With SME’s and micro businesses benefiting from Mr Osborne’s latest budget, a cynic ponders on how the books might be balanced.
A number of measures in the recent budget saw business lobbyists pumping their fists following announcements about the new threshold for small business rate relief and the creation of “a level playing field for business” by the introduction of a “business rates roadmap”.
It was further announced that some 600,000 small businesses will pay no business rates whatsoever due to the increase in the higher rate.
Overall, the budget appears to have signalled a shift from big companies to small ones in terms of benefits however there is a similar shift lurking in the background that shouldn’t be ignored.
There’s one for you, nineteen for me!
For readers old enough to remember Beatles lyrics the taxman is indeed coming, and he’s coming for SME’s.
According to recent data the purge has already started with some £470m additional revenue generated last year from investigations into the tax affairs of this sector. And with the take from larger business investigations falling it seems HMRC has remounted the firing step with its sites set firmly in another direction.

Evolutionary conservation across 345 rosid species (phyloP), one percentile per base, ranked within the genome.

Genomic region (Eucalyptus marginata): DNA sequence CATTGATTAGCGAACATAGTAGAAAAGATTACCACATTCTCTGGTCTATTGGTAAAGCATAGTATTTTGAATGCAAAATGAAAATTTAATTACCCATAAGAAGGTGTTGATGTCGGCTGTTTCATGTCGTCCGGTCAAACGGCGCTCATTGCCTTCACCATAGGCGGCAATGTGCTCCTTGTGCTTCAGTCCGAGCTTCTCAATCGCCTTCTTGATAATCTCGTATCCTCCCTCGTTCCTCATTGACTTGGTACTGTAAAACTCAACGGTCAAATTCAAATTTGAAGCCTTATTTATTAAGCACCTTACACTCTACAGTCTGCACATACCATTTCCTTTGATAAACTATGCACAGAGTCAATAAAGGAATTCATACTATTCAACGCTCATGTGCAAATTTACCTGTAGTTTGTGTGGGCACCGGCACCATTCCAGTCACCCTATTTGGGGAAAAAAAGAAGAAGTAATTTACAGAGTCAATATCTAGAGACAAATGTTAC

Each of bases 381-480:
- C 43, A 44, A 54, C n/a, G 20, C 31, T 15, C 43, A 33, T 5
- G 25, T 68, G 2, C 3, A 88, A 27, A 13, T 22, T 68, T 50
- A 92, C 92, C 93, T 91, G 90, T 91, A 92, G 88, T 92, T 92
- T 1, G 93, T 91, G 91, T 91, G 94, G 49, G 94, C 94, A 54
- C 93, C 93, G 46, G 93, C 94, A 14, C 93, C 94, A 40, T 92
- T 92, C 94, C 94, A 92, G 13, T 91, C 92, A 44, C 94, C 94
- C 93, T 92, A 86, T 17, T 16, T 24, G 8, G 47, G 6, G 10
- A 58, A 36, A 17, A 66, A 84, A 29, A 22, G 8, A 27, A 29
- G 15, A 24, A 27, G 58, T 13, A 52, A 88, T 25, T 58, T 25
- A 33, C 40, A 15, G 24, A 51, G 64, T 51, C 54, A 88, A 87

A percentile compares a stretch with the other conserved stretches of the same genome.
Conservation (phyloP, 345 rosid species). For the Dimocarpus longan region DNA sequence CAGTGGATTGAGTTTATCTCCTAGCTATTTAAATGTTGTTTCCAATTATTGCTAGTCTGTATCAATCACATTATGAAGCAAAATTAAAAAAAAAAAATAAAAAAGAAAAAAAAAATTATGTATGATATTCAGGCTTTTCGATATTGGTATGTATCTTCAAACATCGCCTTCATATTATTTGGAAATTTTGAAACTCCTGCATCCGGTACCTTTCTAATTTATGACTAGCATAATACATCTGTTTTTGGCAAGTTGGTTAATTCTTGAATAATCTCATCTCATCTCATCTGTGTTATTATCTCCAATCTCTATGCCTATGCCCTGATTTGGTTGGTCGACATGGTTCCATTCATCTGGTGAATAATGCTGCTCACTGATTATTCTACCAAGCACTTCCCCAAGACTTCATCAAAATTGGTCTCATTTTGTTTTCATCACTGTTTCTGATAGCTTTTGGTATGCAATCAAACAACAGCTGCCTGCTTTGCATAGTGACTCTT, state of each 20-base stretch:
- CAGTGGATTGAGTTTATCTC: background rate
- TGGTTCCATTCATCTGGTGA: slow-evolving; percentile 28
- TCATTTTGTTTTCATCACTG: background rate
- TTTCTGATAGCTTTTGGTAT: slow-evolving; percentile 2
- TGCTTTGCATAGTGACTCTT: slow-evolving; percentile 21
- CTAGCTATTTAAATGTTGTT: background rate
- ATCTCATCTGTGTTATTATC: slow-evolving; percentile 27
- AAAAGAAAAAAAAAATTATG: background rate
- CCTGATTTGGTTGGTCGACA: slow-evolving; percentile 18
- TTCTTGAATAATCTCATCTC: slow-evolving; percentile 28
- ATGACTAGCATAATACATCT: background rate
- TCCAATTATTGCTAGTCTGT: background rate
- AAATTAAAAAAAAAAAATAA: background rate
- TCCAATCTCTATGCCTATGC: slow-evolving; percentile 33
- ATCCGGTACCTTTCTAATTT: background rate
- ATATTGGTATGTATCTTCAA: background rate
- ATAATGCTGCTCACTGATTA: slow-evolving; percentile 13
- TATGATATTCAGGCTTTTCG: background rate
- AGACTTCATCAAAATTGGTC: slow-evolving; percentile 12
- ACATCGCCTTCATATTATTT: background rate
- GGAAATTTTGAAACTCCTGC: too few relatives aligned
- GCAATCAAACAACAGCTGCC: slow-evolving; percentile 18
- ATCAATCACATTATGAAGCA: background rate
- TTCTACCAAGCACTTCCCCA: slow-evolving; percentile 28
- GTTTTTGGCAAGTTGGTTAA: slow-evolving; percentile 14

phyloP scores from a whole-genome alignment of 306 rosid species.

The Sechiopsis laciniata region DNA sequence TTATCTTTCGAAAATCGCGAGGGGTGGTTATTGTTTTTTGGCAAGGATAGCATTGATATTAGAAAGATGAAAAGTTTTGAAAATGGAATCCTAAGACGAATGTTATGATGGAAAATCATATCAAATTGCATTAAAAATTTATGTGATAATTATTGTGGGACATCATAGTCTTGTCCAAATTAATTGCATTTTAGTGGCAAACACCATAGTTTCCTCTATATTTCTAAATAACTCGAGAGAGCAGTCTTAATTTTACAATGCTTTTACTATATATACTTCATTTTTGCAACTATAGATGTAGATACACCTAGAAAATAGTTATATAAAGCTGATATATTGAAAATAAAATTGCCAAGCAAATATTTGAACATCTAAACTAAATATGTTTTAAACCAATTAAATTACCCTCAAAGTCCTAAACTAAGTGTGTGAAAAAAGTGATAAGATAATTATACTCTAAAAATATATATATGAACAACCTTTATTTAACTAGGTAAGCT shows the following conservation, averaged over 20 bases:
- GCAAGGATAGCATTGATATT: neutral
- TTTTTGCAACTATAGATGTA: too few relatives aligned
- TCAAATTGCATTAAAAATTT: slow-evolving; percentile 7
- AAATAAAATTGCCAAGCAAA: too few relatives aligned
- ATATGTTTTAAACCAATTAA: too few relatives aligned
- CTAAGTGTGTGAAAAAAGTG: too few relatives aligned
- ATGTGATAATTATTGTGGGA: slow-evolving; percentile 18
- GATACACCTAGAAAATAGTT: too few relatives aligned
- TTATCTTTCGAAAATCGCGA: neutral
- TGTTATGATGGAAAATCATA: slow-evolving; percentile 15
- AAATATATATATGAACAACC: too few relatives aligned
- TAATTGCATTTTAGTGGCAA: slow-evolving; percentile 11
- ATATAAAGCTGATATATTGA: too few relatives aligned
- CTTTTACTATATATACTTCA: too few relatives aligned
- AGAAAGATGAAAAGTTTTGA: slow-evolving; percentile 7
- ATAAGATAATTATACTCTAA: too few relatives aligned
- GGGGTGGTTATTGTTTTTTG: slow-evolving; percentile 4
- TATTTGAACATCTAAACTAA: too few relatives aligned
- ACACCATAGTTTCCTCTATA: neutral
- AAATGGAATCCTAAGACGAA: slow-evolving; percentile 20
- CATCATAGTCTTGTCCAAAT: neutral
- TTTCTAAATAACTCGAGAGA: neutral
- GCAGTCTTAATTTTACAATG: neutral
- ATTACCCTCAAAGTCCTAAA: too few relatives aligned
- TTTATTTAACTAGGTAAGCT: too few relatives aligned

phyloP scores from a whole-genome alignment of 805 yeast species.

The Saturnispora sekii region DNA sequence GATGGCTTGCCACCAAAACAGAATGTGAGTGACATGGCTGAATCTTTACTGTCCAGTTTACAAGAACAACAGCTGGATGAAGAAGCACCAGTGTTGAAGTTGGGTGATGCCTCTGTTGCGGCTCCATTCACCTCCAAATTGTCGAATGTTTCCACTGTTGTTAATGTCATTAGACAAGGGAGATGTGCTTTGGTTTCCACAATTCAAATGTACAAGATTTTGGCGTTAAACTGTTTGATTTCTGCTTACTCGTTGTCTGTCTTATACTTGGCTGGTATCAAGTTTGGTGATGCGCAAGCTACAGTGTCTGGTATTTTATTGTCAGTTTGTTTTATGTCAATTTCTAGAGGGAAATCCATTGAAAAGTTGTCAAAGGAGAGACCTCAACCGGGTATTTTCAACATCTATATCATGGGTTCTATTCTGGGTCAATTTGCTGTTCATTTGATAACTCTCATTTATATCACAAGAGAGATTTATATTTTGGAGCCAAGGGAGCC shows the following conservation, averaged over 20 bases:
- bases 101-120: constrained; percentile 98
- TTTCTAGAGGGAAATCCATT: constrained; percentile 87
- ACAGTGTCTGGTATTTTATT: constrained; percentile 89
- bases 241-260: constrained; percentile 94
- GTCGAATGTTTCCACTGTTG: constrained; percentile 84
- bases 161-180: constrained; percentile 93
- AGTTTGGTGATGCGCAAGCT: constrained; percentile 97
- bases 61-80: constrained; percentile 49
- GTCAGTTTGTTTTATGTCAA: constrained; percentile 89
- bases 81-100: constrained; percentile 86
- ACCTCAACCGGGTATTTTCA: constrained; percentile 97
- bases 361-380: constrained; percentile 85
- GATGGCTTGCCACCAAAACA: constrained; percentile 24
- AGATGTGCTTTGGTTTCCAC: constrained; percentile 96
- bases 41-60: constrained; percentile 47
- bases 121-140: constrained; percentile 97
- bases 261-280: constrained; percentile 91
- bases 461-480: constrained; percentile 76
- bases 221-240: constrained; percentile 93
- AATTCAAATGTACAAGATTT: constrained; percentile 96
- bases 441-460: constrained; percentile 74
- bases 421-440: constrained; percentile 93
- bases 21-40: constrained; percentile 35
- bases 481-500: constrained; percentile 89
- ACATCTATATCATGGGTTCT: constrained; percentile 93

Far from sniping at a distance, it is further reported that in order to help drive up the tax take from small businesses, a wider range of specialist taskforces will put boots on the ground to focus on specific subsectors and murky areas such as corporate entertainment.
The issue here of course is not one of small businesses deliberately taking steps to avoid paying their dues but the lack of expertise within their bean counting departments. This makes them soft targets for any compliance investigation especially when it involves complex tax laws.
Larger organisations have the money to throw at in-house tax experts which is often one luxury too far for smaller firms. This not only means that SME’s are more likely to make innocent mistakes on tax returns but will often feel out of their depth when it comes to arguing or negotiating with HMRC.
Poor administration, as well as cashflow problems, is cited as the main reason for most late tax payments by SME’s.
Don’t be lax on tax
It is clear that greater scrutiny is being placed on the tax affairs of smaller businesses in the UK and so it makes sense to seek the guidance of at least a part-time expert. This doesn’t have to be someone on the payroll but someone who can take the guesswork out of the maze of compliance at the time of need for an agreed and affordable fee.
For businesses that want to avoid taking Mr Osborne’s goodies with one hand and giving them back with the other this has to be the sensible way forward. After all, hiding it under a Panama hat is no longer an option!